2. That the international chess organisation adopt a rule, under which serious sanctions would apply both to those who use outside help, and also to those who make unfounded accusations of such, against other players.

IGM Igor Kurnosov

Report and translation by Steve Giddins

Reader feedback to the original report

Kevin Cotreau, Nashua, NH USA
With regards to Mamedyarov withdrawing, I would first like to say: "Grow up Mamedyarov". 16.Rd4? is actually in Powerbook 2006 and continues 16...Nd6 17.f3 Bg4 18.Bg7 Rg7 19.Qe3 e5 20.dxe5. Considering that after 16.Rd4 instead of 16...Qd6, 16...Nb2 is even worse per Rybka, it does not seem likely that he was using a computer. Also, not all the moves matched Rybka as he contends, and the ones that did were virtually forced. Mamedyarov would realize this had he not let his emotions get the better of him. He lost, and lost badly. It happens to everyone.

Lastly, there are those who like to walk around, and nerves make them go to the bathroom frequently. I can speak from personal experience, but I was never accused of cheating since most of my playing days were before computers. Just because you don't have that tension does not mean others do not. For me, it was 10 years of playing before I did not throw up before every game.

John Wunderle, London, UK
According to my database, the move 16.Rd4 is NOT a novelty; it was played in the game Rodshtein-Margvelashvilli in the EU-ch U14 Budva in 2003. The novelty is 16. ... Qd6 (which my Fritz engine gives as best - the game above continued 16. ... Nd6 with a draw in 49 moves). It seems like sour grapes to me from Mamedyarov as the best move is 16. ... Nxb2! (the Knight is immune due to the line 17. Kxb2? c5 18. Rxe4 (18. dxc6 Qxd4) Qb6+! (picking up the bishop on h6).

GM Daniel Gormally, Alnwick, England
In relation to the cheating episode, I checked this game with Fritz 11 and it seemed to think that 16..Nxb2! was even stronger than 16..Qd6. It would seem that 19 Kb1? was an obvious error; 19.Kc2 was much stronger, and would have retained equal chances. When I played at the recent Hastings tournament I noticed that Kurnosov was a chain smoker; whenever I went outside to have a ciggarette, he was always there, smoking away. Such regular abscences of the board can always fuel paranoia in an opponent.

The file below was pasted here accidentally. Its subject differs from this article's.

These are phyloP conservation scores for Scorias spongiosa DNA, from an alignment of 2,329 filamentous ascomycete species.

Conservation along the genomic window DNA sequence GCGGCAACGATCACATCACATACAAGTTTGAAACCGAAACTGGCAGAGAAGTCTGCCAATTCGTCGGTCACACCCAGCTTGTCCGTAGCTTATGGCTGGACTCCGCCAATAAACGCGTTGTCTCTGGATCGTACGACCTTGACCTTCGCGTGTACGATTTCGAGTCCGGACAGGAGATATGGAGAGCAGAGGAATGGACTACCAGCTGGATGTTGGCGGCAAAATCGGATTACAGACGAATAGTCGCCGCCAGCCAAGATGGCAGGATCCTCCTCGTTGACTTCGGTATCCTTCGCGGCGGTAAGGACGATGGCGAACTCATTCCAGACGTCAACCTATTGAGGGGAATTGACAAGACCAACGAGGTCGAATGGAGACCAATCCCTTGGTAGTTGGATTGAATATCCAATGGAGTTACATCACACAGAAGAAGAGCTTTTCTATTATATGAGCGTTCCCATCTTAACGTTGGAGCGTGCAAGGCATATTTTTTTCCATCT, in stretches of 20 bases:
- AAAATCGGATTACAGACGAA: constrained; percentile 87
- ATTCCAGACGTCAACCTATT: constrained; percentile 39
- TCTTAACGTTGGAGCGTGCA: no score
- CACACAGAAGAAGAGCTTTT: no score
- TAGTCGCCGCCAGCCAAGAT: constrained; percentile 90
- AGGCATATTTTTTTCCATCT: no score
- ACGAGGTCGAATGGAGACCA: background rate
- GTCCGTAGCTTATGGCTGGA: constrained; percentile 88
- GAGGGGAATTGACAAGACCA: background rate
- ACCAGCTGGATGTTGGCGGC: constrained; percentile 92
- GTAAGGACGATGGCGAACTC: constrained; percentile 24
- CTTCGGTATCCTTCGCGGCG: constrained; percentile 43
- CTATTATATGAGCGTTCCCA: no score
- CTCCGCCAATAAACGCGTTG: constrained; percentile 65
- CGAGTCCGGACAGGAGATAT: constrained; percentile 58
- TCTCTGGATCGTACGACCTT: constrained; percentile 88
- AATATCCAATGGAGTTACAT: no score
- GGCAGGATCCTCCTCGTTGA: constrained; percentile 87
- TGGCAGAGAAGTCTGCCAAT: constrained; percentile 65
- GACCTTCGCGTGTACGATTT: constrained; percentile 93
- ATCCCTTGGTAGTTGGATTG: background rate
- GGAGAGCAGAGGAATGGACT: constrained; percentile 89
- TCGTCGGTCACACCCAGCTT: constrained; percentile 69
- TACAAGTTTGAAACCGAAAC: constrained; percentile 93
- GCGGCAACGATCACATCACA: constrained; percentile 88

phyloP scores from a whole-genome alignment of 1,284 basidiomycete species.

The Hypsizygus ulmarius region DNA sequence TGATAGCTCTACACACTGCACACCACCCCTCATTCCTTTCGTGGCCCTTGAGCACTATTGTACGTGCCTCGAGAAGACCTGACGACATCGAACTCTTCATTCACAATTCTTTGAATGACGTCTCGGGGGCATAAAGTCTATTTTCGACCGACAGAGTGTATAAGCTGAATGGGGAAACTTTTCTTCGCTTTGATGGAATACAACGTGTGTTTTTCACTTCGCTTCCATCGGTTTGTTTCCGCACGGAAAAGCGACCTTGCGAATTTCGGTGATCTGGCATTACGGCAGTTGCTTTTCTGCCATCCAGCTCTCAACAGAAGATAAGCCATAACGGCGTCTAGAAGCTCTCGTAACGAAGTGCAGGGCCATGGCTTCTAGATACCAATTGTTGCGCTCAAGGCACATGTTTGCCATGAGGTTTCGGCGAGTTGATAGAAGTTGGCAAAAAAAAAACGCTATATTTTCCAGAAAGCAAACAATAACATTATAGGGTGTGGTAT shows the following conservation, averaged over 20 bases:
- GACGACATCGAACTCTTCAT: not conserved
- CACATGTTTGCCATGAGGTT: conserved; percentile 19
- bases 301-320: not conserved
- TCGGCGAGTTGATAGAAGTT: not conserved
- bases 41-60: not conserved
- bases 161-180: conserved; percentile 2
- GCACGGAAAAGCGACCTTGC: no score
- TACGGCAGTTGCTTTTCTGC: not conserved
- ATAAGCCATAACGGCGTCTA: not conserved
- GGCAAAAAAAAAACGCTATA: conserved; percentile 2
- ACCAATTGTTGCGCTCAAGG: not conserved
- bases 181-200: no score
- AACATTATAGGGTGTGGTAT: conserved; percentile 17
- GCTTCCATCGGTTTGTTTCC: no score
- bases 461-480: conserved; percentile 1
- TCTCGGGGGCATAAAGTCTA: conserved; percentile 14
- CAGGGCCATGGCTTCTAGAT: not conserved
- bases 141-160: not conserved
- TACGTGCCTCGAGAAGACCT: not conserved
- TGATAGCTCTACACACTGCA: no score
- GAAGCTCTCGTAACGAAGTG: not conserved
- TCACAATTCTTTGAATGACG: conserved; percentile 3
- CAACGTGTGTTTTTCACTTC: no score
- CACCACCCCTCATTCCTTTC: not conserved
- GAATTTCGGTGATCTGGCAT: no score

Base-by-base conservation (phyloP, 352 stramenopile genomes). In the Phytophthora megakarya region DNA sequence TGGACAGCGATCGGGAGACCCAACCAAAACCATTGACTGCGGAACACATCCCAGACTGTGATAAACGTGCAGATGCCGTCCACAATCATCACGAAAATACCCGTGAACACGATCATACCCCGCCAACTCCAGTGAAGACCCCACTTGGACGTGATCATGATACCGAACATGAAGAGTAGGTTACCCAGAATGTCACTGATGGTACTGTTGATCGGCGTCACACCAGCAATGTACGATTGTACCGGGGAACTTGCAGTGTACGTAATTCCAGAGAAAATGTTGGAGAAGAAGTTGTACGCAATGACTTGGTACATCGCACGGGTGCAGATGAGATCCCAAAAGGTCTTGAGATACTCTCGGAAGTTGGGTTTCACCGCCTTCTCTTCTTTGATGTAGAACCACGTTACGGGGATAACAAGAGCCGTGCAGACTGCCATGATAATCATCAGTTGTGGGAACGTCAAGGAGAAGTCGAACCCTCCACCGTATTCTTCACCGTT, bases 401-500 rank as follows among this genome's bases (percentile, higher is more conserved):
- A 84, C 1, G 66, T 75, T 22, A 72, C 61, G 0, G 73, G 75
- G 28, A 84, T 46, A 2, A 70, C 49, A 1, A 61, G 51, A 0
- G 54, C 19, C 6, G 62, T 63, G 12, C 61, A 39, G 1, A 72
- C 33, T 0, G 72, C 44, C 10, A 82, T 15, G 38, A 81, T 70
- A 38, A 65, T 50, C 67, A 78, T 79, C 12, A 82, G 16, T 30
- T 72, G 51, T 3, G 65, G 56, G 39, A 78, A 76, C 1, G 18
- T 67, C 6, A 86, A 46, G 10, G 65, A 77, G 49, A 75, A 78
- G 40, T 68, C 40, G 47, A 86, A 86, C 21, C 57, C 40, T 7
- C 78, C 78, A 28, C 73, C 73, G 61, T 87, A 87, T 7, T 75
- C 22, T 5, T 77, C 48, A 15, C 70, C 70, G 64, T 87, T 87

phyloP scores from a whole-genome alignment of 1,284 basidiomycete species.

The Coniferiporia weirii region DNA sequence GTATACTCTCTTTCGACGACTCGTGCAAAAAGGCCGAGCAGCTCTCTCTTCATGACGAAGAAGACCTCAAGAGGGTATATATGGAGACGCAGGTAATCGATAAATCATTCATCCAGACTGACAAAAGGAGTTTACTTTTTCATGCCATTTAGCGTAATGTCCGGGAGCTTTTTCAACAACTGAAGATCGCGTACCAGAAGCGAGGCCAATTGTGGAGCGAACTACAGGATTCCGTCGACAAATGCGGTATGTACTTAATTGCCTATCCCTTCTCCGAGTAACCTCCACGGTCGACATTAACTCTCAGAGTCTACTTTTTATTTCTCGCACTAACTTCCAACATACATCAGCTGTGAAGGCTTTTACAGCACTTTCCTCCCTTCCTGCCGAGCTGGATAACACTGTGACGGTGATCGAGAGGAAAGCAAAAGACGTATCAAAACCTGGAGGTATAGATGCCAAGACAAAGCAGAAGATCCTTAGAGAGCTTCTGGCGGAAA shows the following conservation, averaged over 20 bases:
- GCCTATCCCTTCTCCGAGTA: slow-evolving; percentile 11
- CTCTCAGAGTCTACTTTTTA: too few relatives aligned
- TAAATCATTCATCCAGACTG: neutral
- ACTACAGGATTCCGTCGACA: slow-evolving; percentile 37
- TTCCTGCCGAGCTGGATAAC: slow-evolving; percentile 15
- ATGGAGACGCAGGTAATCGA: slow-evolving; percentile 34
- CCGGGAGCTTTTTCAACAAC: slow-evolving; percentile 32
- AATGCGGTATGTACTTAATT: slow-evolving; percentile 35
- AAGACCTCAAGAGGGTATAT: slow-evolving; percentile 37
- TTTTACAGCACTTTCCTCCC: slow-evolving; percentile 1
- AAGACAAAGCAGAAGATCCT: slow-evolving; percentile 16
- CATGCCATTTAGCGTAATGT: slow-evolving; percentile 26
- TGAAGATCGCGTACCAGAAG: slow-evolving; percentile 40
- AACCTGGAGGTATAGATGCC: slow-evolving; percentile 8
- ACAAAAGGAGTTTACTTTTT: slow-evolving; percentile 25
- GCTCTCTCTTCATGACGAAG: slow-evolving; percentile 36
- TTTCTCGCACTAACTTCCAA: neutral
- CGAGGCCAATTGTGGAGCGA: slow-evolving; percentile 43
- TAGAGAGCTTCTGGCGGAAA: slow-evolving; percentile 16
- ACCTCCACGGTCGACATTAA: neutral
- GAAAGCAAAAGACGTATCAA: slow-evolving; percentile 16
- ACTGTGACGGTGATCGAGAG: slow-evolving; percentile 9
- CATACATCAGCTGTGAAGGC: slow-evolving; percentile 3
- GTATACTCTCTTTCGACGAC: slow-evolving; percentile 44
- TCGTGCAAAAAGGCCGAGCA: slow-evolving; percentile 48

FM Eric Peterson, PhD. Slovakia
First, you write that the novelty was 16...Qd6 and that Mamedyarov played it. That's not consistent. Second, Mamedyarov's protest is completely bogus. Kurnosov played only five moves after his prepared novelty, and that could have all been prepared at home before the game, very easily. And some of those 5 moves were practically forced and obvious to anyone under 2000 rating. One recapture. One check. One developing move. One attack on Mamed's queen. What was so special about these moves by Kurnosov? Nothing.

Rajko Vujatovic, London
Mamyedarov's toilet cheating allegations against Kurnosov are extremely serious. From your initial report, I have some general comments and impressions as an outsider who wasn't in the playing hall:

First, a player should take great care before accusing his opponent of cheating! Such an accusation could unjustifiably tarnish the reputation of the accused (as well as the accuser himself), and in my opinion should never be made public without 100% evidence. The suspect should always be given the benefit of doubt. The proper procedure should be followed, to quietly inform the arbiter of your suspicions, who will monitor the opponent's behaviour during the game and the remainder of the tournament.

Second, the opening novelty was on move 16, the final move on move 21. Since some of the moves were forced, and it's not unusual for preparation to go five moves beyond the novelty, there is nothing surprising that all the moves were also found by Rybka. Did it cross Mamyedarov's mind that Kurnosov might have used Rybka in his home preparation? Kurnosov's think on move 12 might have been simply to run thru home preparation in his head.

Third, it would indeed require explanation if Kurnosov visited the toilet after every move! What evidence is there that he did this and why didn't Mamyedarov sooner alert the arbiter of his suspicions? Also, if a grandmaster were to cheat, I don't see why he would need to consult his pocket computer every single move; he simply needs to check a few key variations on each toilet visit, and will have no problem remembering them 4 moves ahead. Grandmasters are intelligent enough to know that if they were to cheat they would need to do it in a subtle way; they shouldn't get greedy but should use Rybka for e.g. no more than two moves per game.

Fifth, now these allegations are in the open an investigation needs to be carried out. Not only should the allegations against Kurnosov be investigated, but also to punish Mamyedarov if it is found that he improperly tarnished the reputation of a fellow player who had not been found guilty of foul play.